Market Commentary September 2021

This year, saying “all-time highs” has started to sound like a broken record. Nothing has seemed to rattle the market much in 2021, with volatility at historic low levels. But after the summer lull, things to tend to get exciting again for investors in September in what is historically the worst-performing month of the year, with the FTSE 100 falling on average 1.2%. However, although the average return is bad for the month, about half of all Septembers have positive returns. The problem is that when the market does fall in this month, the falls can be very large.

Market Commentary August 2021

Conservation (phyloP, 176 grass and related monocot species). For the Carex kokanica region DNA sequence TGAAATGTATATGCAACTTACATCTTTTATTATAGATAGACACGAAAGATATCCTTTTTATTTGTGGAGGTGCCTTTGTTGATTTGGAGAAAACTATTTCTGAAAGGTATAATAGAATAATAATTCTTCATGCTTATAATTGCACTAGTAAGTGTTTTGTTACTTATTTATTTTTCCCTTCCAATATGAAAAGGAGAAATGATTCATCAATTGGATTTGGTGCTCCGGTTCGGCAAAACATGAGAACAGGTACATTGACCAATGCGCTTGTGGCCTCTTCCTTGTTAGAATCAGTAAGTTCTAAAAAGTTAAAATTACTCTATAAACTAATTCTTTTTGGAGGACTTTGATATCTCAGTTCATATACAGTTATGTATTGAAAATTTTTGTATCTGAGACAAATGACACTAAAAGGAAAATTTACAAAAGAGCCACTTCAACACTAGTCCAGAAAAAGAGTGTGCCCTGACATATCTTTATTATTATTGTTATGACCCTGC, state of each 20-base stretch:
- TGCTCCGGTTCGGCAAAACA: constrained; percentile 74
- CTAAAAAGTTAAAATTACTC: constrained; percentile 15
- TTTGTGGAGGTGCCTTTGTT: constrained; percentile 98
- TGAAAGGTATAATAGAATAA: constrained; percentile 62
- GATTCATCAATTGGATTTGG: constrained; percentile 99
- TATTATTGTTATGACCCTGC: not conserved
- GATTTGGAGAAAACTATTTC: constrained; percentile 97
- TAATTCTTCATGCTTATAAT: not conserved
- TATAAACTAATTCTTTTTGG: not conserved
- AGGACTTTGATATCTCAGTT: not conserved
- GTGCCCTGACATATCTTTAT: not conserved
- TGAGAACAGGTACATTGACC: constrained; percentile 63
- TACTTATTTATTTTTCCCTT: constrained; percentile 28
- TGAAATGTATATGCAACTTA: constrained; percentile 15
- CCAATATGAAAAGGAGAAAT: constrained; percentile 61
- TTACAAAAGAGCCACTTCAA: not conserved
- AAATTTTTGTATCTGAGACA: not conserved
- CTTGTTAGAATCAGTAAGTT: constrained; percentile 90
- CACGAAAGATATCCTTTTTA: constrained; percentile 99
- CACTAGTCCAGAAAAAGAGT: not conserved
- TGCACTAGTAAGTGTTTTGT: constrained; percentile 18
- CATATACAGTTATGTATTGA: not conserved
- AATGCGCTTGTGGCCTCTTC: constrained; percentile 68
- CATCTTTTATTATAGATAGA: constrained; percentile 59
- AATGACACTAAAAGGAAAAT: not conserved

When investors are disillusioned with the stock market, they tend to sell any rallies. And when they are willing to let the good times roll, they tend to buy any dips. So far, 2021 has been a year of buying the dips. During any trading year, a major index such as the S&P 500 routinely will dance above and below its 20-day moving average trendline. A more-meaningful sign of a dip is when the index approaches or falls below its 50-day moving average, regarded as intermediate-term support. On 18th June, the index fell under its 50-day m/a at 4,166. Within one week, it had recovered and hit a new all-time high, and stocks have been sailing ever since. In fact, the market could probably use a dip, just so investors can buy it.

Gibraltar Chronicle July 2021

Our latest article on the stock market, as published in the Gibraltar Chronicle.

Market Commentary July 2021